You do not need to consider yourself an artist to make art—just ask Alice Mutch.

“I am not an artist,” she says outright. “I am simply a person who is determined to keep my corner bright by finding inspiration for myself and others.”

Alice painted They Shine the Light as a gift to her step-daughter earlier this year. The image shows three rainbows, each symbolizing the spirit of a deceased loved one.

“Turning grief into hope is my mission,” says Alice.

Alice moved to the Boothbay Region four years ago following a career as a lobbyist, most recently in Annapolis, Maryland. Although she has an artistic heritage (her great grandmother and grandmother were artists in Nova Scotia), Alice did not pick up a paintbrush until she moved to this area.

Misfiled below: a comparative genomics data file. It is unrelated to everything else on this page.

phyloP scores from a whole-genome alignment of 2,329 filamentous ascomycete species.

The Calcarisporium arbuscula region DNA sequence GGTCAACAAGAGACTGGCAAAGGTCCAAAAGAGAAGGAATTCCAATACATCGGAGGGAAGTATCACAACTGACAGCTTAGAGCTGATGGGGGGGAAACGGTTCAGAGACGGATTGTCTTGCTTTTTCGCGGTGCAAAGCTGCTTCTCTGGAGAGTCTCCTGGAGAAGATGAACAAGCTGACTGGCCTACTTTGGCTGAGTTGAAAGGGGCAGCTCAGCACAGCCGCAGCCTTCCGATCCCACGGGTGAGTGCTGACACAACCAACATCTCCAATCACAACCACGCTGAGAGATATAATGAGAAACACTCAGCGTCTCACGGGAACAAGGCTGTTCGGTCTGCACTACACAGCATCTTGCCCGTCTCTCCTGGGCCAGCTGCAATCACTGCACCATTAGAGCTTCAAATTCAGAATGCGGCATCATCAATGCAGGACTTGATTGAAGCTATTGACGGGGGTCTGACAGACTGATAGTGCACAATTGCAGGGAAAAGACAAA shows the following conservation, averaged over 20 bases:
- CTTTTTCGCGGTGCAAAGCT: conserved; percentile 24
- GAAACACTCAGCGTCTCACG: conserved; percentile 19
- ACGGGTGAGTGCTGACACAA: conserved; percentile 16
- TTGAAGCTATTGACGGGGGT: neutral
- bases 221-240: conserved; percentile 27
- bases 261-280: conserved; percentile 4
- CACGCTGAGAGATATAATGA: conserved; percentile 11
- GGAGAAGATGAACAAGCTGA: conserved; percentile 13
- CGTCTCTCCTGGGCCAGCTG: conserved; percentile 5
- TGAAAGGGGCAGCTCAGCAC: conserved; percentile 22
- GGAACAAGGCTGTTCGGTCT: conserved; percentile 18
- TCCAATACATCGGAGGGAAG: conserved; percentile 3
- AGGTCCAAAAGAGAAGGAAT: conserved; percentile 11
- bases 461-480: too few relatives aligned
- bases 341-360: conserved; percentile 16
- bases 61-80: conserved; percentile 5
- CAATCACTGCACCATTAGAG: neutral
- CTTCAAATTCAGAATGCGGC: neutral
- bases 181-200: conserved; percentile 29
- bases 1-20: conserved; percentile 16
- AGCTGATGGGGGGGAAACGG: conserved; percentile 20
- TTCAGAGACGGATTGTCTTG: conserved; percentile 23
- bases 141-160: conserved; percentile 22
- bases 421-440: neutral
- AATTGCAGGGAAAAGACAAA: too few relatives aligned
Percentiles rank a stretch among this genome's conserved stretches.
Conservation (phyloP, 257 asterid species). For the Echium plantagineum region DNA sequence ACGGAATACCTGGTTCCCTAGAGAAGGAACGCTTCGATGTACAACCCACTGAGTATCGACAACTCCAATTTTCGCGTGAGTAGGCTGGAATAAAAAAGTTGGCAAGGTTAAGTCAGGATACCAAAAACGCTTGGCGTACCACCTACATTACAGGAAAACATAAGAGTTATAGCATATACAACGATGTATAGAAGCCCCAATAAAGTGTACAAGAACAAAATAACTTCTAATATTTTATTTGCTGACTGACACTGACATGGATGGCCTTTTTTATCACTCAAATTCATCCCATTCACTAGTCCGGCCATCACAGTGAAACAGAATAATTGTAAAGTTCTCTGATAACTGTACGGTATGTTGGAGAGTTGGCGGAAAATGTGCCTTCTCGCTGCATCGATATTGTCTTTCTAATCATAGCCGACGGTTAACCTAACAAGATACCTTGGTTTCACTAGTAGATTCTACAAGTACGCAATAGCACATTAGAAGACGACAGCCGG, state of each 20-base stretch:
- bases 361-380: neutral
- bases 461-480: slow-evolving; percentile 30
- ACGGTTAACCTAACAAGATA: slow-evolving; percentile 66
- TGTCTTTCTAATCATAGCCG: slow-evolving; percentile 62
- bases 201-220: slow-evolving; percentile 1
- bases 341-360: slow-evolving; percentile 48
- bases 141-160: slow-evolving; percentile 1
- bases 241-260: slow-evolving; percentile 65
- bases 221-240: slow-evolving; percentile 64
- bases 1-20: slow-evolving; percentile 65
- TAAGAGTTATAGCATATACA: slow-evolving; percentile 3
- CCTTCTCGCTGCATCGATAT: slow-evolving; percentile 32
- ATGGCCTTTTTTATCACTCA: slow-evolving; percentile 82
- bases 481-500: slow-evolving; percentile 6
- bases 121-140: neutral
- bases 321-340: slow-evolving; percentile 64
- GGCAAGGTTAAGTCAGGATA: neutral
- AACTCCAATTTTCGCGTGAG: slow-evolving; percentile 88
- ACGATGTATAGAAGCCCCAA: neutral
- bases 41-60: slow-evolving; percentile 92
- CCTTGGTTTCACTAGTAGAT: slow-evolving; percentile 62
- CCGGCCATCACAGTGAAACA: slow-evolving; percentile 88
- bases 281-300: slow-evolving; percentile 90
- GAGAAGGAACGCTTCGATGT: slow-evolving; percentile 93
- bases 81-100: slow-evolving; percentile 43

“I took lessons from a lady in Bath,” she says. “But this winter is when I really started painting. I’d had two knee replacements so I had time.”

Though They Shine the Light relates to Alice’s and her step-daughter’s particular losses (Brandon, R.W., and TARA), its resonance transcends the personal: during these COVID-19 days, we all grieve to some degree loss from a world transformed—we all long for rainbows to break in the aftermath of this storm.

Alice gave They Shine the Light to her step-daughter on Mother’s Day. “It went very well; we had a beautiful day together,” she says.

Such is the way with art—a gift of healing and hope from the heart.